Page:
Pandemic or no, a flurry of new direct flights from Sky Harbor has us envisioning an escape to one of these four south-of-the-border ciudades.
How travel-starved are we after nine months of involuntary Arizona confinement?
Let’s just put it this way: In December, when American Airlines announced the launch of two new direct flights from Sky Harbor International Airport – one to La Paz and the other to Loreto, both whale-watching hot spots on the east coast of Baja California – it actually made us weep a little, and think things like “Mexico still wants us? Holland doesn’t!”
Hey, we get it. You might not be jazzed to travel yet. But you might be soon. And Mexico wants us. She really wants us. Here are four relatively near travel options that we happen to know a little about.
-> Where: So close, a Wildcat can drive there on $20 worth of gas.
-> Why: Nice beaches, great seafood.
Long a favored destination of University of Arizona spring breakers, San Carlos – a beach town located about 300 miles south of the border in the state of Sonora – is anchored visually by the unforgettable Tetakawi rock formation known as Tetas de Cabra that looms over town. It’s 2-mile hike to the top, if you’re feeling peppy.
The windy roads around San Carlos are sure to lead you somewhere delightfully unexpected. A trek north on the 124 highway will drop you into La Manga, a fishing village where you can buy fresh-caught fish and clams. Do yourself a favor and continue beyond the hand-painted traffic signs, beyond the paved road, even, until you reach Doña Rosita, a restaurant where you are sure to savor some of the most deliciously fresh seafood of your life (facebook.com/lamangarestaurante).
After the food has settled, mother nature will call at Estero El Soldado, a protected lagoon with more than 70 species of birds and views of sea mammals and other enchanting marine life. You can walk or bike, but for a more up-close-and-personal experience, kayaking is the ideal mode of exploration (facebook.com/esteroelsoldado). For a deeper marine experience, Gary’s Dive Shop will ferry you into the Sea of Cortez, to caves and underwater formations accessible only by boat (garysdiveshop.com). Bay and sunset cruises are also available.
For dinner, head to Charly’s Rock Cocina de Mar (charlysrock.com) where the attentive service, mammoth margaritas and super fresh ceviche will have you reeling as you overlook the crashing waves below.
San Carlos has about a half-dozen hotels splayed along roughly 4 miles of beach highway. Marinaterra Hotel & Spa (marinaterra.com) is one of the highest regarded, boasting a spa and pool bar. Or check out Airbnb for novel accommodation options – including one in a yacht at Marina Real, where you can take in the sunset on a quiet beach accessible only to marina residents and guests.
-> How to Get There: With colorful taco and flauta stands on the road into town, this adventure is highly doable as an eight-hour road trip from Phoenix. Be sure to stop at el banco at the border to pick up pesos for the tolls. From the border at Nogales, take Mexican Highway 15 in the direction of Guaymas, then veer west on the 124 for the last 6 miles to San Carlos. If you’re champing at the bit to hit the beach, fly American Airlines nonstop to Hermosillo (fares start at $312 roundtrip) and rent a car for the final two-hour drive into town.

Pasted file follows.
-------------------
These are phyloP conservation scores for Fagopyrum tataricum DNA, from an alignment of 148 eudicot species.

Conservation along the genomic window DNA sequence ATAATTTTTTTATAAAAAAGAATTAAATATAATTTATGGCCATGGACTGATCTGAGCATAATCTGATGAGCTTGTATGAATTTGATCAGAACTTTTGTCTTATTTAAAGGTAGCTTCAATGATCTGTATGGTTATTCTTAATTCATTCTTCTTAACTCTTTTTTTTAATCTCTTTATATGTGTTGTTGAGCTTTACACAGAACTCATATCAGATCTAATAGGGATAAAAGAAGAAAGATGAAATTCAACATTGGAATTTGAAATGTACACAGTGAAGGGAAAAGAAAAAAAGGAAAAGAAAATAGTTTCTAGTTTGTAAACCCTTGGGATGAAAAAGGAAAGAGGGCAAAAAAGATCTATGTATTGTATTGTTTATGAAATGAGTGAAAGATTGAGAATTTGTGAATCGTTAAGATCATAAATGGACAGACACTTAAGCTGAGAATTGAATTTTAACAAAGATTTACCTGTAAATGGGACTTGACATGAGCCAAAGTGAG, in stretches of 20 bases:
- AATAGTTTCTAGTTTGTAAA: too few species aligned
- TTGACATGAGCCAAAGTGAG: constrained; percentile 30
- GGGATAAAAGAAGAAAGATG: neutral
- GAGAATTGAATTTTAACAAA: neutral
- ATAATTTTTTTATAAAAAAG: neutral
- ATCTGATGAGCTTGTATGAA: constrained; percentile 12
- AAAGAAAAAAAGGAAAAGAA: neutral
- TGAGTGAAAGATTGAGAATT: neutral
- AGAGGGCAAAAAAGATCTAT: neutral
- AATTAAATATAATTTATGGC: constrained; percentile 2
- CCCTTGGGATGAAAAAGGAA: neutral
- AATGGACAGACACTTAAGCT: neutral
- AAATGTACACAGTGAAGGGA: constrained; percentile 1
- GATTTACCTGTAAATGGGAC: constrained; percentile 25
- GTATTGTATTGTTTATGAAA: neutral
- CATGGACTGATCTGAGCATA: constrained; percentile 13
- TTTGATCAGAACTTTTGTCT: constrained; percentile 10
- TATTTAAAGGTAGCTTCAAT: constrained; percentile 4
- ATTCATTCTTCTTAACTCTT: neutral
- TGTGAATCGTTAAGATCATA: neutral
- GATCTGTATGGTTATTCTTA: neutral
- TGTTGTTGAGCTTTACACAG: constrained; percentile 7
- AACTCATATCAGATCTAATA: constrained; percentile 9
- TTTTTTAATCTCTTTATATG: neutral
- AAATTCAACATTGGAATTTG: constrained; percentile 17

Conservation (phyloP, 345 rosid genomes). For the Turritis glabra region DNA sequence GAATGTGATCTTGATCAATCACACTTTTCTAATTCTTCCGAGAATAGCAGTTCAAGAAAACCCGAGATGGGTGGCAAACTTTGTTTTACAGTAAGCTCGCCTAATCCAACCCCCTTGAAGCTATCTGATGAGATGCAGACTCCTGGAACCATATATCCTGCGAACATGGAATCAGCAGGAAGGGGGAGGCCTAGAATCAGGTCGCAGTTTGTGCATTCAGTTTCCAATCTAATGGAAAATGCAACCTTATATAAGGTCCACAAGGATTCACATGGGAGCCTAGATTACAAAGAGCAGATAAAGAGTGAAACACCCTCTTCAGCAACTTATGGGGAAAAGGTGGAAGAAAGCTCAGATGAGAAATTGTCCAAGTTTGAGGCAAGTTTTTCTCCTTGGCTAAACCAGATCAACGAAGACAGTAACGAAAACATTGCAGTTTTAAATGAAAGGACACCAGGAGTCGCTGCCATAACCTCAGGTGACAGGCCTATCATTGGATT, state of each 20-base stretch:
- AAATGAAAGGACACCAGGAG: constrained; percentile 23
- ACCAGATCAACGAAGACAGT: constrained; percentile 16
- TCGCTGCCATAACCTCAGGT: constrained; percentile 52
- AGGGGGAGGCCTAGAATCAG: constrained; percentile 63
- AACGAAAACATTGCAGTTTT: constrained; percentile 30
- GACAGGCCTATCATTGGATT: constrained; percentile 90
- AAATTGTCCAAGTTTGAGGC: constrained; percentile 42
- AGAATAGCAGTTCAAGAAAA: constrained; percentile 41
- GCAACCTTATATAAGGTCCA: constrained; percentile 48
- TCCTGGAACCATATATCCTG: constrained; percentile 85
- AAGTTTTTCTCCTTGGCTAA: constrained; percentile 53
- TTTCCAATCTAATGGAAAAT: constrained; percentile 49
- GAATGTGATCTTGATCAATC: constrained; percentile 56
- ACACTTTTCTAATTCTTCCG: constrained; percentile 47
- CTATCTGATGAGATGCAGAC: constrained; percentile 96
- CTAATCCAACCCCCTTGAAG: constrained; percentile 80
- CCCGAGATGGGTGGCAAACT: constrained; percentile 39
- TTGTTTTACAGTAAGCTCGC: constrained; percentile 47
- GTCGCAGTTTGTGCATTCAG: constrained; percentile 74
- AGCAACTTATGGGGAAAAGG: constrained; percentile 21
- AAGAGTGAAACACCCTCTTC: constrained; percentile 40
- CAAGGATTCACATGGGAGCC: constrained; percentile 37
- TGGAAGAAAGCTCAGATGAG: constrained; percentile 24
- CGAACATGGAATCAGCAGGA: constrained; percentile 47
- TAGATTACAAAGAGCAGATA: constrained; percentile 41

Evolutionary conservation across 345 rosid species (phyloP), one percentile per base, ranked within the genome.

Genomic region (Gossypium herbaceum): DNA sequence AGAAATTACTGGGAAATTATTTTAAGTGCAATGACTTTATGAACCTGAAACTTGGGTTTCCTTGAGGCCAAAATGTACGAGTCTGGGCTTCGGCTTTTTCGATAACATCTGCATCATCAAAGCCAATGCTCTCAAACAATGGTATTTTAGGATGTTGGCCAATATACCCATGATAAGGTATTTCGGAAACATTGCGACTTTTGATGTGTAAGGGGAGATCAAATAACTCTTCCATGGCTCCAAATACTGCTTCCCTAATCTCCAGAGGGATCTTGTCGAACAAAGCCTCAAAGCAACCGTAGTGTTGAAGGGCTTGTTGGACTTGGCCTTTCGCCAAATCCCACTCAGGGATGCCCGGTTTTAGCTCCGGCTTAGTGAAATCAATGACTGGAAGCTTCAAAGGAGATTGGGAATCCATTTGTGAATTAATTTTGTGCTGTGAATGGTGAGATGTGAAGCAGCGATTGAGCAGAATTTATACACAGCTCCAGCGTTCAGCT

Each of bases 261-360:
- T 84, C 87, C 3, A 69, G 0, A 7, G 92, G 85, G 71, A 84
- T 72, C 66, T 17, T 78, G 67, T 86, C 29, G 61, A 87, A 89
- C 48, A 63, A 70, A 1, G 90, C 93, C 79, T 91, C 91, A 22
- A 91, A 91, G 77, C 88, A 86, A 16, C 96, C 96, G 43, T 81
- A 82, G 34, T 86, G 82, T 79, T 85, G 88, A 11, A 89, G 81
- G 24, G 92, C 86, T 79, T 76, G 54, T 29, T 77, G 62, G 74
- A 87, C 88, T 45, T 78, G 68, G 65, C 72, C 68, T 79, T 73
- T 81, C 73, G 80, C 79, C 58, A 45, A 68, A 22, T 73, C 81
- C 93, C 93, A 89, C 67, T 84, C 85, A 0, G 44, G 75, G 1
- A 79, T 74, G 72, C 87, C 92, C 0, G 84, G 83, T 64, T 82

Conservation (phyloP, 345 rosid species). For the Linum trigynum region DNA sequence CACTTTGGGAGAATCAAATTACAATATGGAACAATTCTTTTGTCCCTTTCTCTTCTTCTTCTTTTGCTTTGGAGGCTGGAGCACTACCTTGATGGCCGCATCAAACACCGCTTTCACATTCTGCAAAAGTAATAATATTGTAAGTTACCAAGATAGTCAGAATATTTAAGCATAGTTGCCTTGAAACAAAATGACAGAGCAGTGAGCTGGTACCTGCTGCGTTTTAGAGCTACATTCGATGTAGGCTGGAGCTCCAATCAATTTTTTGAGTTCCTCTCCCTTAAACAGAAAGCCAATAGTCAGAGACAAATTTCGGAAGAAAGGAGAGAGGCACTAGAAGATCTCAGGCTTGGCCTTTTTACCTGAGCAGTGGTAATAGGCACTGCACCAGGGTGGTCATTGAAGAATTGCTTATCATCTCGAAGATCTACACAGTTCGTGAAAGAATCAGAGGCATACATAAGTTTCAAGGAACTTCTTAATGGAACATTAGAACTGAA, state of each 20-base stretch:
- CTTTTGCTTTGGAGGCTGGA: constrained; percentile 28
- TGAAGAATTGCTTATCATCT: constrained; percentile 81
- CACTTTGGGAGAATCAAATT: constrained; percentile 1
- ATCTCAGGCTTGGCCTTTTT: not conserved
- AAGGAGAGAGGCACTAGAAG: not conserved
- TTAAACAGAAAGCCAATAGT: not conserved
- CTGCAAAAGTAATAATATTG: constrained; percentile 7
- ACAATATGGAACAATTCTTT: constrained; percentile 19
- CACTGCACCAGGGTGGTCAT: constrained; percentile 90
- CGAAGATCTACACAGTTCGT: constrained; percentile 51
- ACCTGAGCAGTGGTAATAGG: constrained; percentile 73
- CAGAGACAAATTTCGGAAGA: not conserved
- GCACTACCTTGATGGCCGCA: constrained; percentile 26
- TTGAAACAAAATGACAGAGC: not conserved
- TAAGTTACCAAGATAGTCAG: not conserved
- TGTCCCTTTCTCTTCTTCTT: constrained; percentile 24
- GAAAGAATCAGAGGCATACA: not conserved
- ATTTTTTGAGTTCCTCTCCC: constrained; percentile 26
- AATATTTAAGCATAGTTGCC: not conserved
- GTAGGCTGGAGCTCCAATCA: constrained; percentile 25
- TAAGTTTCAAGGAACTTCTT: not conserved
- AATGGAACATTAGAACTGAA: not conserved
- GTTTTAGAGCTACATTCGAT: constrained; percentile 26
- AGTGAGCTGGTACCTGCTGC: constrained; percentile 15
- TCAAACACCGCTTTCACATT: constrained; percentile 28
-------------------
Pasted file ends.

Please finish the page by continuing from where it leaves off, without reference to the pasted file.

->Where: The farthest afield of our picks is perched on the Pacific in the state of Jalisco.
->Why: One of the world’s great beach towns.
Old Hollywood glamour meets tropical paradise in Puerto Vallarta, a beachside destination on Mexico’s Bahía de Banderas (Bay of Flags) in the western state of Jalisco. “Vallarta,” as locals call it (English-speakers shorten it to “P.V.”), was a popular spot to film movies in the 1950s and 1960s. Elizabeth Taylor and Richard Burton famously frolicked there during their first affair. The late filmmaker John Huston loved the area so much he made his home in the secluded haven Las Caletas, where tourists can now take all-inclusive day trips (vallarta-adventures.com).
There are dozens of luxury accommodations to choose from in Resort-o Vallarta. We recommend the freshly redesigned Marriott Puerto Vallarta Resort & Spa (marriott.com), which boasts beachfront suites, indigenous-inspired treatments at Ohtli Spa, lobster tacos and tropical drinks at the open-air Las Casitas restaurant and a ceviche and tequila bar with a proprietary tequila created just for the hotel.
As tempting as it is to plant yourself on a beach lounger at your hotel, make an effort to get out and explore the town.The Malecón is a mile-long boardwalk and the hub of all activity in “old town” Puerto Vallarta, whose streets stretch from it. The esplanade is chockablock with shops, restaurants, snack huts, nightclubs and street performers – at least in our pre-pandemic visit. Seek out the gallery of Xaime Ximenez (xaimeximenez.com), a talented artist with a disability who paints with a brush held in his mouth.